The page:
THE Asia-Pacific University Rankings 2019: a region alive with possibilities

Asia-Pacific institutions are no longer just catching up, they are challenging the best. Phil Baty writes

February 20, 2019
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Browse the full THE Asia-Pacific University Rankings 2019 results

If elite Anglo-American research universities are feeling that their status at the top of the world rankings is under threat (and they certainly should be), it is universities in the Asia-Pacific region that they will be watching most closely.

In the 2019 edition of the Times Higher Education World University Rankings, mainland China’s Tsinghua University overtook Western superpowers such as New York University, Carnegie Mellon University, the London School of Economics and Political Science and the University of Edinburgh, as it rose eight spots to claim its place as Asia’s new number one university, in 22nd position overall.

Singapore’s flagship National University of Singapore took 23rd place, while the University of Hong Kong moved up four places to 36th, supplanting King’s College London and the University of British Columbia, among others.

There is no doubt that the centre of gravity in global higher education is shifting east. But, of course, power is not shifting equally. As Christopher Tremewan, secretary general of the Association of Pacific Rim Universities, writes in this special rankings supplement (pages 49-50), the Asia-Pacific region covers a wide range of geopolitical contexts – with a wide range of national higher education and research funding regimes to match.

Australia, New Zealand and Japan have been powerful global players in higher education and research for decades, but they are coming to terms with the fact that other countries in the region are not just catching up but are threatening to take over.

These challenger territories – notably China and Hong Kong, Singapore and South Korea – are developing at a jaw-dropping pace. Singapore and Hong Kong now enjoy a status as thriving global hubs for excellent higher education and research, while South Korea has transformed itself into a knowledge economy and has emerged in recent decades as one of the most knowledge-intensive nations on the planet.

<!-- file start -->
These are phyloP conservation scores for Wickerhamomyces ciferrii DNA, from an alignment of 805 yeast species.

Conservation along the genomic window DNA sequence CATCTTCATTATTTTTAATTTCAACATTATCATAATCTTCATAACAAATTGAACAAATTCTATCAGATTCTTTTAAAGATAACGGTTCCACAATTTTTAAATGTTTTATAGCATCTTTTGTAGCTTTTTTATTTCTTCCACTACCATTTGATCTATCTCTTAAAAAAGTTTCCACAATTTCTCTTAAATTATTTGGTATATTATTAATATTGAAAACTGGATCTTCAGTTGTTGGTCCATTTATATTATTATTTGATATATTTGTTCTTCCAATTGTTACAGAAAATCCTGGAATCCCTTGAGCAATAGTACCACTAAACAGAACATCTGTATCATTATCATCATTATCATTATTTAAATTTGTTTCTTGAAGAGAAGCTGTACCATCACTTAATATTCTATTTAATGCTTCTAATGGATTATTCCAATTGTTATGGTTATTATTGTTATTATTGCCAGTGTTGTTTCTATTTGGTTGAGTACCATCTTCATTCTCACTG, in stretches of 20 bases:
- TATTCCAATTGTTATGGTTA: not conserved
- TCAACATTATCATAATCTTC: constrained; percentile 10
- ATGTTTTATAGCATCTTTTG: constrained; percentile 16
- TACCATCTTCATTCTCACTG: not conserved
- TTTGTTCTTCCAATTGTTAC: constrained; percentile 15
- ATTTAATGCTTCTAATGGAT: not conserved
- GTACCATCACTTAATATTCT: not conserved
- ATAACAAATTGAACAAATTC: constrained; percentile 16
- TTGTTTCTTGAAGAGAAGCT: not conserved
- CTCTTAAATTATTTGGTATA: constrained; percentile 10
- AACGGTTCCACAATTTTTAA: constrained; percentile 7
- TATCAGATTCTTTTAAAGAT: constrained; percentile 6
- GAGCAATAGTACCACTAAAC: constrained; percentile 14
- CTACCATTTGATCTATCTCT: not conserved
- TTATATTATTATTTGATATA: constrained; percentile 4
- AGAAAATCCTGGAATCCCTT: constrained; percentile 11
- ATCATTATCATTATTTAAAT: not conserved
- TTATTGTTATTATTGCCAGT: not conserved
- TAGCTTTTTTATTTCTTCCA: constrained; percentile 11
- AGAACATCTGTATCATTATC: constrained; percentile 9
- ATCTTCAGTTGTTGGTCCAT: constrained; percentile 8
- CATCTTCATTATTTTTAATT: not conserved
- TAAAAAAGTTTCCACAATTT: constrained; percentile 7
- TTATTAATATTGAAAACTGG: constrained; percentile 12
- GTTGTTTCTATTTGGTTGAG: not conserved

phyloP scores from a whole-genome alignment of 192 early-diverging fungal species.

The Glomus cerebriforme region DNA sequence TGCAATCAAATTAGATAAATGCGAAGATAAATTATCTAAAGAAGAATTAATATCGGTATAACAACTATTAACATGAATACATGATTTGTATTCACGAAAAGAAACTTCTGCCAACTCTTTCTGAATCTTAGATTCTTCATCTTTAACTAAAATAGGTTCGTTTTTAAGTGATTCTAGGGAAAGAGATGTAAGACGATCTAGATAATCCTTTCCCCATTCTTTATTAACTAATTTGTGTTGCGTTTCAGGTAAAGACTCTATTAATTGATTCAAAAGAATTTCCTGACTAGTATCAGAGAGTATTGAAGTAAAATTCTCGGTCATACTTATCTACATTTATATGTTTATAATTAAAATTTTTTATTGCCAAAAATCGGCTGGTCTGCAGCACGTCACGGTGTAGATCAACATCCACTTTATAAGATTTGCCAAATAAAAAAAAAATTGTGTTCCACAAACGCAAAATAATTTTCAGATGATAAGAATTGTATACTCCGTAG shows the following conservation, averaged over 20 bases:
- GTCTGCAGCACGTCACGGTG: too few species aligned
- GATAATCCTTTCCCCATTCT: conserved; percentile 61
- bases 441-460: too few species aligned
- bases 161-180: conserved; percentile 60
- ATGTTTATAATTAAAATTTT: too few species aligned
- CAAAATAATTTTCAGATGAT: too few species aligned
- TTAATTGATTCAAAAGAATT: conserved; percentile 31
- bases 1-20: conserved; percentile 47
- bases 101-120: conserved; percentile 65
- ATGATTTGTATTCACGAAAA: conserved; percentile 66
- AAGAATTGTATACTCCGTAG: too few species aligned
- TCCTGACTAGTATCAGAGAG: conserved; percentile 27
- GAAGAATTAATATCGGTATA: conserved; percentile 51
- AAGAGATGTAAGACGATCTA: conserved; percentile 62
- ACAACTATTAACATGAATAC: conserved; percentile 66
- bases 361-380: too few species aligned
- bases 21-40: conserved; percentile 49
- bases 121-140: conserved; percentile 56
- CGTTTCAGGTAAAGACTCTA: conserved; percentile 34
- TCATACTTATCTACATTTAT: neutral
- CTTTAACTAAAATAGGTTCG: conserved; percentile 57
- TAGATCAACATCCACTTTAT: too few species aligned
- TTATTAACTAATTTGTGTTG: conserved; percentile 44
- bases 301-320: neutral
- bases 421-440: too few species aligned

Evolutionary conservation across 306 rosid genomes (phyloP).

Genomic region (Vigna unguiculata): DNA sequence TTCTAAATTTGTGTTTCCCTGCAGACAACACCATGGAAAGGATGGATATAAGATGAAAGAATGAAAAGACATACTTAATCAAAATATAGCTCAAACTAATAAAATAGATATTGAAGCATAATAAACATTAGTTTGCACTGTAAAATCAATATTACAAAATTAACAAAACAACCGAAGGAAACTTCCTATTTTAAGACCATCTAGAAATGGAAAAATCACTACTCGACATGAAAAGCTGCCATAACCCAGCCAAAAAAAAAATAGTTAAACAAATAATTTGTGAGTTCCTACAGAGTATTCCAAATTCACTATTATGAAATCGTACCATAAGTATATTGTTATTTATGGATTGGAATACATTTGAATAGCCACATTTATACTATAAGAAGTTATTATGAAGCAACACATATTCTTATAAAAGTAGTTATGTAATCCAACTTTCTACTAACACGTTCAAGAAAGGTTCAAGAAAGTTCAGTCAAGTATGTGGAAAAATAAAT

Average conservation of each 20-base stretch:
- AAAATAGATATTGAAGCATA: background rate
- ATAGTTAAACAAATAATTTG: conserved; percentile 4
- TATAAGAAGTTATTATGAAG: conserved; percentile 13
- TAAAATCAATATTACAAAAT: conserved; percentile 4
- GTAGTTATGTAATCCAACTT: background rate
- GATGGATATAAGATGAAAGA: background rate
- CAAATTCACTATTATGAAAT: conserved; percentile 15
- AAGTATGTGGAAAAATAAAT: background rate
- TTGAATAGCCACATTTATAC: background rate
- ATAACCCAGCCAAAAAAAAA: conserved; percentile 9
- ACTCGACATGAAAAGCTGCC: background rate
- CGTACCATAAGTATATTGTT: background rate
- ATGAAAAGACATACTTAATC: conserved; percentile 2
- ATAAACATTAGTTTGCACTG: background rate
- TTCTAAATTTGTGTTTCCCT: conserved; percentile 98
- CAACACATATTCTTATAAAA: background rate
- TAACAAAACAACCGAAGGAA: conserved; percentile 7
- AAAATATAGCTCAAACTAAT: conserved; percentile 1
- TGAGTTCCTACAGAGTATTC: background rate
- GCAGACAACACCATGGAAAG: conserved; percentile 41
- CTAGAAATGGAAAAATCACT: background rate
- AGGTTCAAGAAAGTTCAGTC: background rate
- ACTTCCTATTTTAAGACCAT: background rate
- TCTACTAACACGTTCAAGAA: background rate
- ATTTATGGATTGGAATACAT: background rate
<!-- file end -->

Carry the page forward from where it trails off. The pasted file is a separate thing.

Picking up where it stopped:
Mainland China’s extraordinary rise in global higher education and research has been well documented, but it passed a highly symbolic milestone in 2018 when its production of research publications (on some measures) overtook that of the US.

It is no wonder that University of Oxford professor of higher education Simon Marginson has described the Asia-Pacific region as “the most dynamic in the higher education world”.

But many other nations in the Asia-Pacific region are replete with great potential yet to be realised.

Increased investment in research in both Malaysia and Thailand is clearly starting to pay off in the form of improved research quality metrics, while it is clear that more resource needs to be invested in universities in Indonesia, Vietnam and the Philippines.

Helping governments and institutions to understand these changes – and more importantly to realise the full potential of the universities in this region, through performance analysis, benchmarking and through the sharing of best practice – is where the THE Asia-Pacific University Rankings come in. This new analysis presents the most in-depth look at the region yet – with 320 institutions from 13 territories evaluated across 13 specific performance metrics.

We are delighted to provide the data and insights to support the sector.

Countries represented in the Asia-Pacific University rankings 2019


Number of institutions

Top institution




The University of Tokyo




Tsinghua University




University of Melbourne




National Taiwan University


South Korea


Seoul National University




Mahidol University




University of Malaya


New Zealand


University of Auckland


Hong Kong


Hong Kong University of Science and Technology




University of Indonesia




University of the Philippines




National University of Singapore




University of Macau


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